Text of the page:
Rye whiskey is not a spirit that I have much experience with, especially not mixing myself.  But it has crossed my path a number of times over the last week , so I thought I should take a hint and try out a couple whiskey recipes.  This also gave me an excuse to use some of the new cocktail “toys” (new juicers and strainers) that I got for Christmas.  The two drinks I made both came from the New York Times (I’ve included the article links below).

For the last few months, I have been slowly making my way through The History of the World in Six Glasses (Tom Standage, 2005) and I just finished the section on whiskey.  Here are the highlights of what I learned. As our nation expanded westward in the late 18th century, Scottish and Irish settlers started making spirits from cereal grains like rye, wheat, corn or barley.  Whiskey quickly overtook rum which had dominated as the most popular booze in the colonial period.  Whiskey became such an important part of American life that it even caused a military skirmish in 1794.  Problems started when Alexander Hamilton thought it would be a good idea to tax whiskey production, even for private consumption, to raise money to pay off the debt from the American Revolution.  A small band of farmers in Pennsylvania fought against the whiskey tax collectors sparking the Whiskey Rebellion.  President George Washington brought together federal troops to handle the situation, but not before deaths on both sides.  The rebels were weakened and eventually the excise was repealed.  Interesting this moment in American history also contributed to the development of another spirit—as rebels moved farther west into Kentucky, in particular Bourbon County, where they took advantage of corn, an indigenous group, making a drink we now call bourbon.

Now that we’ve had our history lesson, onto the drinks…

The Red Hook

My first cocktail, the Red Hook, was inspired by an article in today’s New York Times (Thanks for the article, Jeff!).  The drink features rye whiskey (2 oz), Punt de Mes, or sweet vermouth (½ oz) and maraschino liqueur (½ oz).  It’s pretty heavy on the whiskey, so if I make this again, I might amp up the maraschino a bit to try and mellow out the whiskey.  I guess I need a little something to cut my whiskey.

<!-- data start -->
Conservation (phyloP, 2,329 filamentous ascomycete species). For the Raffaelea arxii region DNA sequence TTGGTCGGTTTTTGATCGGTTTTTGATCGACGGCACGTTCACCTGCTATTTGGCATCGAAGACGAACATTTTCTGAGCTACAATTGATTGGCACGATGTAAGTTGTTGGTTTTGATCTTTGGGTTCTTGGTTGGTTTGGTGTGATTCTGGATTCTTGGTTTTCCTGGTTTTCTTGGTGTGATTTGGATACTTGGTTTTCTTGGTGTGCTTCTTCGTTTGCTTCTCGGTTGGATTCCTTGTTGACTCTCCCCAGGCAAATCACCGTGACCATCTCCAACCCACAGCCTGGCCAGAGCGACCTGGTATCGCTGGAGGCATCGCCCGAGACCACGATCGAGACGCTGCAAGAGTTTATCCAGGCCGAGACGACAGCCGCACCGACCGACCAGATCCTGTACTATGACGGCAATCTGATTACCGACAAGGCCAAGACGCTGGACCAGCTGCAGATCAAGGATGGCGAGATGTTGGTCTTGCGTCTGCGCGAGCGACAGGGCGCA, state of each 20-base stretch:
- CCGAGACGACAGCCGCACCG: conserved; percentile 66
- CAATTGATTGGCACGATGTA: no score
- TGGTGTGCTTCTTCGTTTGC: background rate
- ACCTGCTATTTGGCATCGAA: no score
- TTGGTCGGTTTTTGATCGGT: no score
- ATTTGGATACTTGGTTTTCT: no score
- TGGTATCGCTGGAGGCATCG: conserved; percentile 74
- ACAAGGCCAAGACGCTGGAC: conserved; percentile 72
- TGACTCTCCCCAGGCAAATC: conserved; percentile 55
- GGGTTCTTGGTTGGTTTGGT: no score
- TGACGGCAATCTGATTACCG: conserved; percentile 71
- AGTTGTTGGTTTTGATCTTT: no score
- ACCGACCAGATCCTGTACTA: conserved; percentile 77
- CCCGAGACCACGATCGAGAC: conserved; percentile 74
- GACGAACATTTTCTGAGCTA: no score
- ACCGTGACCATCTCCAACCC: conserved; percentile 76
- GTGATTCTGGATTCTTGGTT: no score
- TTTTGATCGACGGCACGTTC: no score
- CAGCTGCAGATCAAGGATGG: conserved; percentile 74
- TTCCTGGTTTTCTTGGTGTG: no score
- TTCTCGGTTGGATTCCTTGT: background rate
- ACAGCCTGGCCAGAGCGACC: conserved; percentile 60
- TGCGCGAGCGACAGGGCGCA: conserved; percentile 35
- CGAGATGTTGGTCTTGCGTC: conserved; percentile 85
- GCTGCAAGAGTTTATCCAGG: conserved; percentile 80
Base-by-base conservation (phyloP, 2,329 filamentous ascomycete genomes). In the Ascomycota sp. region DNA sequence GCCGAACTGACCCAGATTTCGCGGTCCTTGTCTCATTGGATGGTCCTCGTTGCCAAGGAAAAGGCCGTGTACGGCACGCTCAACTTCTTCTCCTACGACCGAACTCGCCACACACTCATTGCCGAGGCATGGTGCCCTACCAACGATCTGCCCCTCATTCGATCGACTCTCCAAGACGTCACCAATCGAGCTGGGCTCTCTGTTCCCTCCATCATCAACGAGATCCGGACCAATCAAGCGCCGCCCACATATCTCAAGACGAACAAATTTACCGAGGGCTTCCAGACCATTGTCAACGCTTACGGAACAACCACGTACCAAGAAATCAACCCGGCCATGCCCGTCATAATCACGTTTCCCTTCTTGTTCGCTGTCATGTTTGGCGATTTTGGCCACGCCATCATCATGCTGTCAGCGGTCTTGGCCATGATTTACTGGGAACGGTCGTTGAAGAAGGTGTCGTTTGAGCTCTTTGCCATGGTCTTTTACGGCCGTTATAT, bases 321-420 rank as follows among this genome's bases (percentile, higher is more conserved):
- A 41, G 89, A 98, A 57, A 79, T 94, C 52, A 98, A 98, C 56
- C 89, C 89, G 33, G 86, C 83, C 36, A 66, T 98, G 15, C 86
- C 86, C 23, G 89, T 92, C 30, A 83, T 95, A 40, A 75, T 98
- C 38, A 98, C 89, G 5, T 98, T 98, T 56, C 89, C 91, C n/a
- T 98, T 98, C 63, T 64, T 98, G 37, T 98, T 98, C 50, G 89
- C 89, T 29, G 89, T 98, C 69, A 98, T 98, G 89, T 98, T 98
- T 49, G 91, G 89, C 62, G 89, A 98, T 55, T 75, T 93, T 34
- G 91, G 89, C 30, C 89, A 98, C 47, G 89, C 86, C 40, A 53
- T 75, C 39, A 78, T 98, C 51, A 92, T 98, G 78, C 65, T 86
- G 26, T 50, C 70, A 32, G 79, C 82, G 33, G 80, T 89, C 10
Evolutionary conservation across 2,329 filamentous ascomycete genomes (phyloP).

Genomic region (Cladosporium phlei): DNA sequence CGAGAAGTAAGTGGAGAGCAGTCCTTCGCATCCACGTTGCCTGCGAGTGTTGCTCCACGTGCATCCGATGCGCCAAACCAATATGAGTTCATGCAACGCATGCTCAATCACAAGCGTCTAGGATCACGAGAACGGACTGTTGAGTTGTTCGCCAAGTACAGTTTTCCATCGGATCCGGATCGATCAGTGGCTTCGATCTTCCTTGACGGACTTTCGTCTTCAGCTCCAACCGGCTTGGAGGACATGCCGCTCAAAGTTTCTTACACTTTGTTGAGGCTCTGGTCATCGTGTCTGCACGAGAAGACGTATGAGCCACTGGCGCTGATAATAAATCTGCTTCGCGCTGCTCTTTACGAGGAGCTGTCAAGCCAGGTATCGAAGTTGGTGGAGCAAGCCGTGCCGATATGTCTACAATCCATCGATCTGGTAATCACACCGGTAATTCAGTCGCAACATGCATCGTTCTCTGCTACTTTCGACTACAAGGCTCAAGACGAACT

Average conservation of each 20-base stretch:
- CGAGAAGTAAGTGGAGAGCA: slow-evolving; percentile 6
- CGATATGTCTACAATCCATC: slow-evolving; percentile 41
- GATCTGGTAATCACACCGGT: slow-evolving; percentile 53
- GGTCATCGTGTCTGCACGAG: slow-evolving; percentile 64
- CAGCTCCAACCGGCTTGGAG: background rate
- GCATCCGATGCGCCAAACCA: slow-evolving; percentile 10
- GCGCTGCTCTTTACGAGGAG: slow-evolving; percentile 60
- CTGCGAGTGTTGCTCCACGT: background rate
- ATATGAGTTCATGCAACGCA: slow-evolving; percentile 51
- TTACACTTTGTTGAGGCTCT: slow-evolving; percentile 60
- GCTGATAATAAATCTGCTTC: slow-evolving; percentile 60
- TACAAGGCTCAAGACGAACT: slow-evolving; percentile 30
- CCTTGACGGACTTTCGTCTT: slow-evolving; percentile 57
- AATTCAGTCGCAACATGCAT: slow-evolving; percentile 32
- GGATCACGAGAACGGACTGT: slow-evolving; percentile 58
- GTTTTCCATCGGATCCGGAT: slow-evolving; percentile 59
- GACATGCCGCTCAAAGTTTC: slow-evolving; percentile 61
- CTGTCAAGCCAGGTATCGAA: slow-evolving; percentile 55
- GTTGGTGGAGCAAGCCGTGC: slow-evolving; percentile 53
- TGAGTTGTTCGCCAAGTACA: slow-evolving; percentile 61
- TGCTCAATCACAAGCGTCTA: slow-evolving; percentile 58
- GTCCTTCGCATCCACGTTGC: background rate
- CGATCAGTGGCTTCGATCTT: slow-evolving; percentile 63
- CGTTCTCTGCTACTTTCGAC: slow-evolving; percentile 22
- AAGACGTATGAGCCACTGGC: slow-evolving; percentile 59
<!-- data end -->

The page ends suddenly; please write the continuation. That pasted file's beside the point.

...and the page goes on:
The Monte Cassino

For my second drink, I made a Monte Cassino, another drink recipe I found in the NY Times in an article about the 500th anniversary of Benedictine.  This cocktail is spectacular!  Developed by Damon Dyer of Louis 649 in NYC, it follows the formula of The Last Word (and I have yet to meet a variation of this drink that I did not like)—equal parts of 4 ingredients that combine bitter, herbal, sweet and sour.  The Monte Cassino is ¾ ounce each of rye (the recipe called for Rittenhouse 100-proof, but I used Old Overholt), yellow Chartreuse, Benedictine, and lemon juice.  The Chartreuse and Benedictine both add a fabulous herbaliness and spiciness (between these two liqueurs there are almost 160 herbs and spices in this cocktail!), while the rye brings in a slight bitterness and the tart lemon rounds the whole thing out.  I love the complexity of the disparate flavors, and the way they come surprising come together in perfect harmony.  Spectacular!

Salute!

Advertisements